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Development and Validation of a Pt-Pd Diesel Oxidation Catalyst Model
- Timothy C. Watling - Johnson Matthey, Emission Control Technologies ,
- Mehrdad Ahmadinejad - Johnson Matthey, Emission Control Technologies ,
- Monica Ţuţuianu - Johnson Matthey, Emission Control Technologies ,
- Åsa Johansson - Johnson Matthey, Emission Control Technologies ,
- Michael A.J. Paterson - Johnson Matthey, Emission Control Technologies
ISSN: 1946-3936, e-ISSN: 1946-3944
Published April 16, 2012 by SAE International in United States
Citation: Watling, T., Ahmadinejad, M., Ţuţuianu, M., Johansson, Å. et al., "Development and Validation of a Pt-Pd Diesel Oxidation Catalyst Model," SAE Int. J. Engines 5(3):1420-1442, 2012, https://doi.org/10.4271/2012-01-1286.
The Diesel Oxidation Catalyst (DOC) is an important technology for the removal of CO and hydrocarbons (HC) from the exhaust of diesel engines, as well as for generating exotherms for active regeneration, and for producing NO₂ used by downstream components.
This paper describes the development of a one-dimensional numerical model for a Pt-Pd DOC for use in designing aftertreatment systems. The model is based on kinetics developed from laboratory microreactor data. The model is a significant advance over previous DOC models we have developed. A much larger experimental matrix was used enabling the kinetics and inhibition effects to be much better defined. The experiments included rich conditions enabling the model to be used in NOX trap systems, where the exhaust becomes rich during regeneration. Reduction of NO₂ to NO by CO and HC has been included in the model. As well as converting NO₂ entering the DOC, this reaction prevents NO₂ formation while significant levels of CO and HC are present along the catalyst. The conversion of NO to NO₂ is observed to exhibit hysteresis when the temperature is ramped up and then down. This has been explained and successfully modeled in terms of the formation of an oxide layer on the surface of the catalyst, which is inactive for NO oxidation. Including both this effect and NO₂ reduction is important for obtaining a good prediction of the outlet NO₂ concentration, which in turn is crucial for the performance of any downstream model. The model has been successfully validated over both NEDC and FTP75 tests.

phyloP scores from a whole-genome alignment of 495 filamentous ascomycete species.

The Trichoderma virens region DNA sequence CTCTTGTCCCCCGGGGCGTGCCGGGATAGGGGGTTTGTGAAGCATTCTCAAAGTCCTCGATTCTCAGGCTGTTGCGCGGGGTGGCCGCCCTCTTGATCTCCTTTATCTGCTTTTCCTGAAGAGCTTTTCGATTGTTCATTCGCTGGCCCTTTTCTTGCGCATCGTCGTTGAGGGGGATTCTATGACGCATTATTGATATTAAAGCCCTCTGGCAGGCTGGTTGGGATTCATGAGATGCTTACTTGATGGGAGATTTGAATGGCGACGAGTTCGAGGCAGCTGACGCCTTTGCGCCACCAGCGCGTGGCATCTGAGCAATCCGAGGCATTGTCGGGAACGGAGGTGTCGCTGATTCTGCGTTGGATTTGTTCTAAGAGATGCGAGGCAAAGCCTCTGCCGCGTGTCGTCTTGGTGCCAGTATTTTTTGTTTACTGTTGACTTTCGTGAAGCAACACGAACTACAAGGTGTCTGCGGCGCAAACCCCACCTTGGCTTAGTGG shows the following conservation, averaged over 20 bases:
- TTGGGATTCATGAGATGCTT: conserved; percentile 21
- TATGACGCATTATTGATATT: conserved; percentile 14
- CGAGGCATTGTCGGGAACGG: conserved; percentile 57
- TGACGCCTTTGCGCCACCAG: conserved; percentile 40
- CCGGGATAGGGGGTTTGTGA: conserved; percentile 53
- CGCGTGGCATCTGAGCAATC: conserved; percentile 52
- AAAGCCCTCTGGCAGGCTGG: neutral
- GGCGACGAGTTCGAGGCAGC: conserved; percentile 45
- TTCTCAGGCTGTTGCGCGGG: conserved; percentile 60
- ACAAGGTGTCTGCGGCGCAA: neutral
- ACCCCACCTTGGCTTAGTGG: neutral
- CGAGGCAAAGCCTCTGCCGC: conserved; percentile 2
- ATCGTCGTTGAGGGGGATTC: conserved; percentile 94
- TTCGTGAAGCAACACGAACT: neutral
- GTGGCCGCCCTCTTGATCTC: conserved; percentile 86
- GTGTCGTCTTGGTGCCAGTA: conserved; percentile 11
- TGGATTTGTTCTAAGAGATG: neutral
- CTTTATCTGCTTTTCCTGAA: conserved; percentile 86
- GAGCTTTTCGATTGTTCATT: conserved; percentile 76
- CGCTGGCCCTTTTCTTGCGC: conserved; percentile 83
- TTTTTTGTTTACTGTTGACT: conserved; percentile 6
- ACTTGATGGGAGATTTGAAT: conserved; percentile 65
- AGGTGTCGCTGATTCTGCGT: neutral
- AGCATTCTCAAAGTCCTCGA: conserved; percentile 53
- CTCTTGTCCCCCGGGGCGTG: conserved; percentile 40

Finally, it is demonstrated that this model, developed for an LDD catalyst, is readily adaptable to an HDD catalyst. The HDD version of the model has been extensively validated against engine test data for a range of tests (steady state light-off, transient light-off, HD-FTP, NRTC, WHTC).